Firewall Chats, S. 2, Ep. 2: Exploring Biometric Data

By | March 1st, 2016|Firewall Chats|

BiometricsAlmost five years ago, Facebook announced the debut of its facial recognition software, DeepFace, to make tagging photos of friends easier for users. The news spurred many articles questioning how exactly the technology worked and what steps could be taken to maintain privacy.

Today, having software instantly identity faces in our photos seems almost commonplace. Facebook’s billions of users upload nearly 350 million new pictures each day that are quickly scanned and tagged. Google Photos also has built-in facial recognition software that automatically organizes your photos based on the people you’re with. But this convenience doesn’t come without concern.

To hear the latest in biometric advances and facial recognition technology, we caught up with Olga Raskin, Research Manager at Novetta. In her current role, Raskin leads identity-related research projects for government and commercial clients, focusing on biometrics and online identity intelligence. She’s also been spotlighted for her biometric expertise on CNN, The Economic Times, and the Wall Street Journal. Raskin will present “Face Recognition and Online Identity” at SXSW 2016 next Saturday, March 12.

“Right now [sites like Facebook and Google] are [using face recognition] to help users tag and organize their photos,” Raskin explains. “And we’ve learned it’s pretty accurate.”

Facial recognition and biometric data can be beneficial in today’s social society, Raskin explains.

“It can be more convenient and more secure,” she said. “It may be considered safer in some cases because biometrics can’t be stolen as easily as passwords.”

However, having your face scanned and identified leaves most people feeling unsettled.

“In the United States there are no laws that strictly govern this space,” Raskin explained. “Self-regulation has been a challenge because it’s hard to get the privacy advocates – and the people implementing the technologies – to agree on the rules and guidelines.”

In this episode, Raskin delves deeper into the myths and facts behind traditional and modern technologies. Listen now and catch her SXSW session on Saturday, March 12 to learn even more.

Listen to the entire episode at And let us know your feedback on our Firewall Chats social channels on Twitter and Facebook.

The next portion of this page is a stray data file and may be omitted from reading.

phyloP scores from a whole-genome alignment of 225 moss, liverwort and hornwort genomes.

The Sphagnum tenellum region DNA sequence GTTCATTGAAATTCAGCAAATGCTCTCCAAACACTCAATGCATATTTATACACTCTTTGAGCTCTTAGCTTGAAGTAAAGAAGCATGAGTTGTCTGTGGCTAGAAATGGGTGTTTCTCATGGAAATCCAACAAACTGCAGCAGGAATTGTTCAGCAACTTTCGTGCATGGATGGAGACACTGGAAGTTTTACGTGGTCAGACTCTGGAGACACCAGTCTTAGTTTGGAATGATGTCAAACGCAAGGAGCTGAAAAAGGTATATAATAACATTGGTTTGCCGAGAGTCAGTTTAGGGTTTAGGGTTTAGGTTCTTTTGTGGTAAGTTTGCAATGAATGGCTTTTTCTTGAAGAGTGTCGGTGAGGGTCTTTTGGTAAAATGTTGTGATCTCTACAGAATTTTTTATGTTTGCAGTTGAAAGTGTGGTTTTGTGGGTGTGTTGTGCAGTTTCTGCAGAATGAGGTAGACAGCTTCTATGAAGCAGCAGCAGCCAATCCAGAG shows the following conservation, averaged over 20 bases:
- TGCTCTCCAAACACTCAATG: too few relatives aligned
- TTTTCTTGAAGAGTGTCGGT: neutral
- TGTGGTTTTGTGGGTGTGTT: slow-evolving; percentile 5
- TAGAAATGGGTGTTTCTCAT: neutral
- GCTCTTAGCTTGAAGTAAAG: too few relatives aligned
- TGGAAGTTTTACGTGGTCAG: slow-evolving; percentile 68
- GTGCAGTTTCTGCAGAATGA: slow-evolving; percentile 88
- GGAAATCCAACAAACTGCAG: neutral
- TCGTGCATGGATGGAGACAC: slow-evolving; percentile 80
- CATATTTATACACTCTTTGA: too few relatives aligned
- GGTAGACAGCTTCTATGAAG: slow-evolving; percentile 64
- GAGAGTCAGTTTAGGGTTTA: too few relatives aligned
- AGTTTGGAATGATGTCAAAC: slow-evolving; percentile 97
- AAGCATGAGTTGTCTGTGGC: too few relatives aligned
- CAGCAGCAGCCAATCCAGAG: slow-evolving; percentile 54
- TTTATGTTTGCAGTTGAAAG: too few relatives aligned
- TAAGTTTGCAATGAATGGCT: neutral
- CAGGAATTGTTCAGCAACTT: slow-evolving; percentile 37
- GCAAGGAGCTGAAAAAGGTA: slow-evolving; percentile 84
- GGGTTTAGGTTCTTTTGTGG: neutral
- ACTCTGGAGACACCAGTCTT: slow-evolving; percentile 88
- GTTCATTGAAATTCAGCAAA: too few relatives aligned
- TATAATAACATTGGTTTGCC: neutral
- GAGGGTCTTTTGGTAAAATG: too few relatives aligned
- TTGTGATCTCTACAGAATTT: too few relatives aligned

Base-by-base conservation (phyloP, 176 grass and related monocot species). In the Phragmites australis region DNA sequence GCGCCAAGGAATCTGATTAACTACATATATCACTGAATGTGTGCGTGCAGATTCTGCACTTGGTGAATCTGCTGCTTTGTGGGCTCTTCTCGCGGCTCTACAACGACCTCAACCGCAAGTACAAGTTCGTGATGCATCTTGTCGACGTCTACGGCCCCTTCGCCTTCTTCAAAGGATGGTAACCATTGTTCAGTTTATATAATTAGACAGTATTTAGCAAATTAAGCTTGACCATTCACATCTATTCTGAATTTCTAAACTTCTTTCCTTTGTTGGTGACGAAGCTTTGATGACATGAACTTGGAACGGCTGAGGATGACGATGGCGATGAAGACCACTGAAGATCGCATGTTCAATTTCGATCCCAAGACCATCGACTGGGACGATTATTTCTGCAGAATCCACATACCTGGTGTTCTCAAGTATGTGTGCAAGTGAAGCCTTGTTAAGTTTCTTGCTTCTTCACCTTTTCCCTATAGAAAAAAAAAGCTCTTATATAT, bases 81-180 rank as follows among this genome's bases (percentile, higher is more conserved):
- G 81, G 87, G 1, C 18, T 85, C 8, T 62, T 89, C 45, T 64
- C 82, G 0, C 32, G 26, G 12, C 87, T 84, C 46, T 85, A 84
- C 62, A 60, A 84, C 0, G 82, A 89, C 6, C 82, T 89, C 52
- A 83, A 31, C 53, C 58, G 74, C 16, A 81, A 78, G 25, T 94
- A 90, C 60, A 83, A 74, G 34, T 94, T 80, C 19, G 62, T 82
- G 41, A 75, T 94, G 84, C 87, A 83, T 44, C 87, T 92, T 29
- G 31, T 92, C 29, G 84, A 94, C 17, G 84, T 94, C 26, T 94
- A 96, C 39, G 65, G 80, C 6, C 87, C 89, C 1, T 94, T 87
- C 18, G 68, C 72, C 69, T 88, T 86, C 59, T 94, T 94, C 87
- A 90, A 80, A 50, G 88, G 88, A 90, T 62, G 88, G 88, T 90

Save the Date: Our next episode will air on Tuesday, March 7, and feature SXSW speakers Corey Ealons of VOX Global and Sterling Miller of Hilgers Graben on what to do if your business has been hacked. Be sure to tune in!

News Recap: Facelock provides a new biometrics-based password alternative

By | June 27th, 2014|Uncategorized|

FacelockPasswords are tough to remember, which is why researchers at the Universities of York and Glasgow are testing a new alternative to passwords: Facelock. This new password alternative allows a user to look at a grid of faces and single out one familiar face into order to log in securely to a website.

Rob Jenkins, the lead author of the report, believes this is a step in the right direction from a security standpoint.

“Pretending to know a face that you don’t know is like pretending to know a language that you don’t know — it just doesn’t work. The only system that can reliably recognize faces is a human who is familiar with the faces concerned,” Jenkins said in CBS News.

Not only does this provide a way to protect against cyber criminals and identity thieves, it also reduces how often a password is forgotten. NYMag’s Jesse Singal reports that “97.5 percent of users could get into their hypothetical account a week after selecting faces for a Facelock system, and a full year later that number had only dropped to 86 percent (think of what your success rate would be for a password you didn’t use for a year).”

Is this a system that you would implement to help reduce security vulnerabilities and resetting your forgotten password? How would businesses incorporate Facelock? Let us know what you think on Twitter and Facebook, and be sure to check out our Tumblr for the latest industry news stories.

Evolution of Identity Management

By | February 6th, 2014|Uncategorized|

CS_Infographic_EvolutionOfID_LargeProtecting your identity isn’t as cut and dry as it was before the digital age. Before the internet, identity thieves would find personal data by hunting through the garbage for sensitive documents, phishing for private information via phone rather than email or purchasing personal data from unscrupulous store employees.

Now, with advances in technology, identity thieves have many more tricks and tactics to collect sensitive information, especially in the online world. The types of information that are valuable to identity thieves have also changed. Social Security numbers and credit cards still fetch a high price on the identity black market but email address and login information are also prized as they provide access to valuable online accounts such as Amazon or banking sites. Add this to the fact that social networking profiles have made it easier than ever for cyber criminals to collect personal information and it is easy to see that the need for identity management has become more important than ever.